Updates from November, 2009 Toggle Comment Threads | Keyboard Shortcuts

  • skkott 3:34 am on Sunday, November 29, 2009 Permalink | Reply  

    Fascinating article on Hitler, his reading habits and his forgotten book collection…


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  • ed 4:50 pm on Friday, November 20, 2009 Permalink | Reply
    Tags: interface, invention, technology, TED   


  • skkott 4:23 am on Friday, November 13, 2009 Permalink | Reply  

    The mystery of “Rahul” finally solved:… 

    The mystery of “Rahul” finally solved: http://tinyurl.com/yjwtbae

    • heath 12:20 pm on Friday, November 13, 2009 Permalink | Reply

      I like the refined sarcasm, over certain points, in the article. SRK indeed. 🙂

      • skkott 1:08 pm on Friday, November 13, 2009 Permalink | Reply

        SRK happened to play memorable characters named “Rahul” in several of his romantic flicks. So the suspicion was that Rahul could be a code word for SRK. When the word came out that “Rahul” was some “famous” film actor, I thought Rahul Bose or Rahul Khanna (both were intentblog contributors) could be the one.

  • skkott 9:29 am on Thursday, November 12, 2009 Permalink | Reply
    Tags: assholes, child safety, desperation, domestic abuse, rage   

    “I’m scared. And I’m really f@cking angry.” 



    • heath 9:48 am on Thursday, November 12, 2009 Permalink | Reply

      the grandma-author, was she standing there taking notes? how does she know these details? how does her heart let her share this misery with strangers? what is she doing to make the lives of her family members better? to spend such writing and rewriting this, then posting it where it will be read by so many, what’s the value of that to her if this is a true story about her family?

      • heath 9:56 am on Thursday, November 12, 2009 Permalink | Reply

        have read the part of the addendum where she writes, “…but this really happened, all of it happened…”

        and that’s the clincher, for me. she protesteth too much. it’s too well-written, too detailed, too well-balanced to be credible as a report of something that recently happened to close famiiy members. unless the writer is a sociopath, that is. in which case, the story was written by the hands of the person who may have created an original dysfunction which spun this misery out, years later.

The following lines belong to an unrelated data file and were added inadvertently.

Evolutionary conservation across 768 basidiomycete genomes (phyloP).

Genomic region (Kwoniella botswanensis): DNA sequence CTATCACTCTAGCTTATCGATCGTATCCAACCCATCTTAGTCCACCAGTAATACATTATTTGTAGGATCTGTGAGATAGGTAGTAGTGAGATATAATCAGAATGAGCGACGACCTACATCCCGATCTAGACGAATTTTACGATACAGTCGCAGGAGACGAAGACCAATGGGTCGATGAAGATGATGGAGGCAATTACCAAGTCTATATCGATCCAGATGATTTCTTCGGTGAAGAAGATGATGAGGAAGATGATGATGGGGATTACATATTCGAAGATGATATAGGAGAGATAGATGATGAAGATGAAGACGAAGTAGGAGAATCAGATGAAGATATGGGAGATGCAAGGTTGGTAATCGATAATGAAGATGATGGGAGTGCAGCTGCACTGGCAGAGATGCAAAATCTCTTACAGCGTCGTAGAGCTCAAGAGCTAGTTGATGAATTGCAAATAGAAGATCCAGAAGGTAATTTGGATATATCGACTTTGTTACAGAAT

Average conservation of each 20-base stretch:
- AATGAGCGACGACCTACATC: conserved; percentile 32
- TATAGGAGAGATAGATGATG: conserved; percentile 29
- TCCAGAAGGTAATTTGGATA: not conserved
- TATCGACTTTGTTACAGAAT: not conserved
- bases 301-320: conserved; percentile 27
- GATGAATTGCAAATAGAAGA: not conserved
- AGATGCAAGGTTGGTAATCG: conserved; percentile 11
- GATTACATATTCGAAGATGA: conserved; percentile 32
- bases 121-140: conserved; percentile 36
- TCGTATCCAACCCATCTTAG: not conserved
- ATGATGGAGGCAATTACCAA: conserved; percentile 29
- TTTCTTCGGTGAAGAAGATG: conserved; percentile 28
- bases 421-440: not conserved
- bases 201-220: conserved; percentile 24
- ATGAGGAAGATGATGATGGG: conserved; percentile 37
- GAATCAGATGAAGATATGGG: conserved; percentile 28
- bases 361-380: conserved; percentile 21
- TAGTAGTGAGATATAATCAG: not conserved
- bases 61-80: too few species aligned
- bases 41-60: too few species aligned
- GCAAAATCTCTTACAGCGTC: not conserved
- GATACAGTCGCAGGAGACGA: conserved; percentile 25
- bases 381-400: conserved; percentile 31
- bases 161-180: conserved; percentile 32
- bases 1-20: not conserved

• ed 5:01 pm on Thursday, November 12, 2009 Permalink | Reply

          I believe the story is basically true, adrenaline fired in all its aspects, including the writing.

          There’s certainly a covert thread of mischief in the writing, Heath, but I think most families would provide such material, albeit on differing levels. I wouldn’t pin the dysfunction on any one….I see it’s a collective dysfunction and the heroine is well on the way to break free. I’m sorry for the step-dad, as well!

          Peaceful here, ennit!

      • skkott 10:04 am on Thursday, November 12, 2009 Permalink | Reply

        She is a kossack (a Daily Kos member). Although DKos is a community political blog, they share a lot of personal and non-political stuff among themselves. So I am not surprised by the fact that she wrote a diary with such content.

        She is an active member, her previous diaries and comments can be found here: http://got-a-grip.dailykos.com/ I haven’t gone through it, but it may provide some indication of her approach and intent…and perhaps help us understand her better.

        • skkott 10:23 am on Thursday, November 12, 2009 Permalink | Reply

          Couple of observations from her previous diaries:

          1) She attended Netroots Nation (http://en.wikipedia.org/wiki/Netroots_Nation ) 2009 progressive bloggers’ convention. (Organized every year by Daily Kos.) Thousands of ordinary Kossacks attended this conference. There is a lot of bonding that happens in the community.

          2) She posted diaries with an interval of months. This indicates that she is not an attention seeker kind of member who posts prolifically with provocative titles on a regular basis. She posted only 4 diaries in the past year but posted more than 500 comments, which again is a very healthy ratio. She posted a total of 26 diary entries since 2006. Which is also healthy.

        • skkott 11:39 am on Thursday, November 12, 2009 Permalink | Reply

          She made 80 posts responding to comments(of over 800, in total) in the thread. Its always interesting to read discussions at DKos. I consider myself a kossack too:)

          • heath 5:13 pm on Thursday, November 12, 2009 Permalink | Reply

            80 replies tells me the interchange is giving her energy. the post seems self-serving, if it’s real. either it’s part or full fiction, or she was a passive bystander and did nothing to stop the beatings. one can be an enthusiastic blogger, even a talented one, and still not be authentic in the stories one is sharing. how much energy and talent did we see at IB, and how much lying was woven into that? a lot. my reaction to this piece — gut-level — is that it’s a fraud (at least in part). the fact that money’s been offered, and ostensibly turned down — for now — underscores the lack of authenticity, for me.